Live Worms vs. Plastic Fishing Worms

Ready to head out on the lake and nail some lunker bass? Well, you may be thinking “what kind of bait should I use today?” It’s a great question. If you’ve experienced the benefits of fishing with worms, you’re undoubtedly familiar with the live worms vs. plastic worms debate. Some say live bait is the only option; others say plastic fishing worms can work better and are more convenient.

But no matter which side of the debate you’re on, you do have to recognize that soft plastic fishing worms have won a lot of tournaments. In the case of live worms vs. plastics, you should understand the pros and cons of each before making your decision and hitting the lake.

Each one has its benefits and drawbacks, and each one should be used in the right circumstances.

So let’s get to it!

Live Fishing Worms

Live worms, those that can handle being casted and submerged in freshwater for a while, are often an excellent way to get a fish to bite, especially largemouth bass. Live worms are enticing to fish, since the wiggle and draw attention, and are often preferred by predators over plastic bait.


Live worms are often cheaper than high quality plastic fishing worms. This is because although live bait is easier to lose from your hook, the cost of replenishing live bait is substantially lower since you can go out and find them for free. Most live bait can either be sourced by yourself or bought from a tackle shop for minimal cost, whereas you won’t find soft plastic worms swimming in puddles after a good rain.

Live fishing worms are also more enticing to fish. During the winter, fish do not hunt very often and will not waste their energy chasing down faux bait unless they are starving. Live bait, wriggling and fresh, is more enticing to them if they are hungry and willing to venture out of a warm spot to find a meal.

It can also be a bit easier to rig freshwater worms. Since they are live bait, they need minimal rigging to ensure they continue to wriggle and spasm to lure the fish in to take a bite. Most anglers have two or three ways to rig live worms and ordinarily just hook it through the worm’s body or head and cast the line.

Or you can run the hook through the length of the worm’s body and cast. However, running the hook through the worm’s body could result in the worm dying rather quickly, making it far less effective.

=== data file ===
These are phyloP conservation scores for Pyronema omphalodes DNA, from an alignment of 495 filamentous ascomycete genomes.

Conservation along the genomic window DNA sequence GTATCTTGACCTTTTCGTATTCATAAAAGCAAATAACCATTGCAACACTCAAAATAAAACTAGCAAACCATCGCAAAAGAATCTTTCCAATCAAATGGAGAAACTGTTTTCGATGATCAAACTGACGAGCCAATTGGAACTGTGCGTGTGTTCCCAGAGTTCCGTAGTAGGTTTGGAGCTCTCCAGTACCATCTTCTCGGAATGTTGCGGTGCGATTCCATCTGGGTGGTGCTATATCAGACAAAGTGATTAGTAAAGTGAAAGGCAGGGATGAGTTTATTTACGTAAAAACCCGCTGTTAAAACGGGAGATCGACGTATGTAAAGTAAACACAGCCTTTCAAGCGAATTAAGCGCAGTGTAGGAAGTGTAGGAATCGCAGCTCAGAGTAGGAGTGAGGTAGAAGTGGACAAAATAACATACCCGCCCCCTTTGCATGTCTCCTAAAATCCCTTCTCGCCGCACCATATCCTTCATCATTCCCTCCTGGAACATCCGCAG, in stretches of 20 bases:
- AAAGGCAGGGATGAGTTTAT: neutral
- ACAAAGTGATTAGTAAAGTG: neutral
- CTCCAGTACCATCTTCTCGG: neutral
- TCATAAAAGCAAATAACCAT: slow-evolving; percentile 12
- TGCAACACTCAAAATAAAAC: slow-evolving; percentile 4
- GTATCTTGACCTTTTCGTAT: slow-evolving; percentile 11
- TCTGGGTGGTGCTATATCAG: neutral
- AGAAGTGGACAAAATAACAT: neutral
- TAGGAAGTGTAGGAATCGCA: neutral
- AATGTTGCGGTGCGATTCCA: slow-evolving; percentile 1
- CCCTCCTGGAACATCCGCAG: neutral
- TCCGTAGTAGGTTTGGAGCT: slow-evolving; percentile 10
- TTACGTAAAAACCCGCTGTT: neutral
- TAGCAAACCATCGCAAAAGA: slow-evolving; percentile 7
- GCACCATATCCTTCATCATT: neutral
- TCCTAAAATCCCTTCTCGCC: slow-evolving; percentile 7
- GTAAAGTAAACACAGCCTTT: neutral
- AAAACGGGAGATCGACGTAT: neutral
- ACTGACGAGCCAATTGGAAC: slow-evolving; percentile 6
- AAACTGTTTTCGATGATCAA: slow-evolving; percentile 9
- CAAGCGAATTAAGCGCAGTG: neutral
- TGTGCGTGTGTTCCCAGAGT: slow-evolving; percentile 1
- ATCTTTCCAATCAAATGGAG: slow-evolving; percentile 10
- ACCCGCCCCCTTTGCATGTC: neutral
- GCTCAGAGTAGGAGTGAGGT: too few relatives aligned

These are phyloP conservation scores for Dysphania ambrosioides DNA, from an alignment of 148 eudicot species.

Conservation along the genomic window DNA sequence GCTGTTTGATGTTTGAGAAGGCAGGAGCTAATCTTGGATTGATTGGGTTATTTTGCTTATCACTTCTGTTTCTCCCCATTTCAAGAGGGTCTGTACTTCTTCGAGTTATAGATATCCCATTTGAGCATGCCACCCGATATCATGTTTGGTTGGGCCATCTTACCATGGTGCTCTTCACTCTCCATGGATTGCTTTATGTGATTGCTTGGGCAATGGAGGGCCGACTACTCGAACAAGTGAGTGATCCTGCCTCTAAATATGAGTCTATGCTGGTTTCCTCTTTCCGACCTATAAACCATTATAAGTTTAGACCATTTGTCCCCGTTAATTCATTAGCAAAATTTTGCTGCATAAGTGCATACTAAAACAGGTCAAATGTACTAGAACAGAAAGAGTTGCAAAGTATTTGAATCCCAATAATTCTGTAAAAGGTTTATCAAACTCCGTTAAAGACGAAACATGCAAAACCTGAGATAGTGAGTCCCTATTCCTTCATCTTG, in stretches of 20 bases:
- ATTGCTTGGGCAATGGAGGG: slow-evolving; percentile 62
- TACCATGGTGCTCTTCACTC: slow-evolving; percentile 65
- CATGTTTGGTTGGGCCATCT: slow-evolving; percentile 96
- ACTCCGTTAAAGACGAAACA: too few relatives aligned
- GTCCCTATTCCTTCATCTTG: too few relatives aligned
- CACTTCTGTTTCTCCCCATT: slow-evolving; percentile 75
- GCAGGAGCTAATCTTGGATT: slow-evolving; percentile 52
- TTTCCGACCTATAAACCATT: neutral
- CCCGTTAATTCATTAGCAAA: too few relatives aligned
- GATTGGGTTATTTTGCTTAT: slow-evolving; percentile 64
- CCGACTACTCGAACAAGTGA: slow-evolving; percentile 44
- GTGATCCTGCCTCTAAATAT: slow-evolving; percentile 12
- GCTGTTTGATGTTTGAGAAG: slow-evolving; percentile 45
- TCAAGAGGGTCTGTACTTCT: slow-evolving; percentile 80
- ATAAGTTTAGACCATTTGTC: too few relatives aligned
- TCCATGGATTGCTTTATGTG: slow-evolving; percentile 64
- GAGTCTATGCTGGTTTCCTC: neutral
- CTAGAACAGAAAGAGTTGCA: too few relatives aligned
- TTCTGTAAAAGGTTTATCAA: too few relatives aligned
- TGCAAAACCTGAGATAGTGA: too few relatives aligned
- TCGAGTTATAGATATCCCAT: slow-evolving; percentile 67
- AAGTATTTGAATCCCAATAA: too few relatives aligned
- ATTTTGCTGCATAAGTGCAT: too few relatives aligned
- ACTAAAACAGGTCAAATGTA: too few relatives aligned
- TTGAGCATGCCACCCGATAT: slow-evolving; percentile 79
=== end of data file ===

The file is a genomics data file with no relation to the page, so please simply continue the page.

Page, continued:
Freshwater worms have a shelf life. They’re alive, after all. Even a fresh batch of healthy worms will eventually die, sometimes even before they’re rigged. Of course, dead bait smells terrible and makes a mess when handling and can be harder to rig than when alive, especially if its decayed. Not only that, but it is less enticing to most fish, and they will avoid it if they can. If live bait is not used on the day it’s purchased or found, they won’t last too long unless properly cared for.

As stated, freshwater worms and other live bait are messy and can have a unique smell and that smell can transfer to your hands. While most anglers do not mind the scent, decaying worms can be intense and overpowering to some, making plastic fishing worms a better choice due to the lack of decay-smell and the mess.

If you’re an aggressive angler, using live worms means your casts can’t be too strong. While they do work great on bobbers, a long-distance cast can result in the worm coming off the hook, or the worm getting injured.

Finally, freshwater worms are not durable when fishing in debris. If the worm gets caught and is wriggling due to the type of rigging, it can slide right off and be gone forever.

When Should You Use Live Fishing Worms?

Using live fishing worms is always fun. You should use them when the fish are most dormant and relaxed. Live bait will entice a fish more than plastic fishing worms during a time when they don’t need to eat much. You should also use live worms when you’re fishing a bobber or want to get very deep down near the bottom and just wait.

How to Use Live Fishing Worms

There are many different ways to use live fishing worms. Like plastic fishing worms, you can rig them in many different ways depending on what you want to catch. However, unlike plastic fishing worms, live bait needs to wriggle appropriately, as the action comes from the worm rather than the angler. Practical rigging may not be possible with some live bait. After all, lengthwise rigging can hinder the wiggling movements of a freshwater worm and could kill the worm, making it less appealing to a fish.